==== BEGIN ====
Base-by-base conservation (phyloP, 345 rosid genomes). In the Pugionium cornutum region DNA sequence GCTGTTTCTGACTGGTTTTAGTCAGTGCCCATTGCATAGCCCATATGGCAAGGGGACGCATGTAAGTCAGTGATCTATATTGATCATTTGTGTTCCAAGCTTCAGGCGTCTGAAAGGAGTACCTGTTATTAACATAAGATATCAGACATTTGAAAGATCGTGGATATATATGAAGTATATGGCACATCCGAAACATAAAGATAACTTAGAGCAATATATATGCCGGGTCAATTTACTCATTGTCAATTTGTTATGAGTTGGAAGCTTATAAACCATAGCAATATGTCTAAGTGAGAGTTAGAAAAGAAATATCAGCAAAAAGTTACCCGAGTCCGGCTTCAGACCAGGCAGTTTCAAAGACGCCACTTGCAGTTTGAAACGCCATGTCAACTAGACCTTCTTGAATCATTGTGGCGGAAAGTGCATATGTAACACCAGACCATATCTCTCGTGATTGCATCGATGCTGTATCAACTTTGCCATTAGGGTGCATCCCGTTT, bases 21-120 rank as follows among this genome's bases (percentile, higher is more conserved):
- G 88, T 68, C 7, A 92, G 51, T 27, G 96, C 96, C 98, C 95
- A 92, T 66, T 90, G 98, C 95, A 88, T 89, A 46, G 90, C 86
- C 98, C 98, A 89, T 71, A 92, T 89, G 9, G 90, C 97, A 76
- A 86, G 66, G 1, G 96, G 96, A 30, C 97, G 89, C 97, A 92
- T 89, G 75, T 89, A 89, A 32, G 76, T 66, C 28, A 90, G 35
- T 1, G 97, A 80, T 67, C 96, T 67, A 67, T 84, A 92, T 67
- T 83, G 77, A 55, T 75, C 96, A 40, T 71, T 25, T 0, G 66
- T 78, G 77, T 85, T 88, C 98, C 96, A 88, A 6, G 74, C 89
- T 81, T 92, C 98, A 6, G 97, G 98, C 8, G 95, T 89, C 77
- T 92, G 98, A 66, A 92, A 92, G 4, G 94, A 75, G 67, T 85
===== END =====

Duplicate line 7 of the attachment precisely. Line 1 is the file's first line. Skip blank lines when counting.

- T 1, G 97, A 80, T 67, C 96, T 67, A 67, T 84, A 92, T 67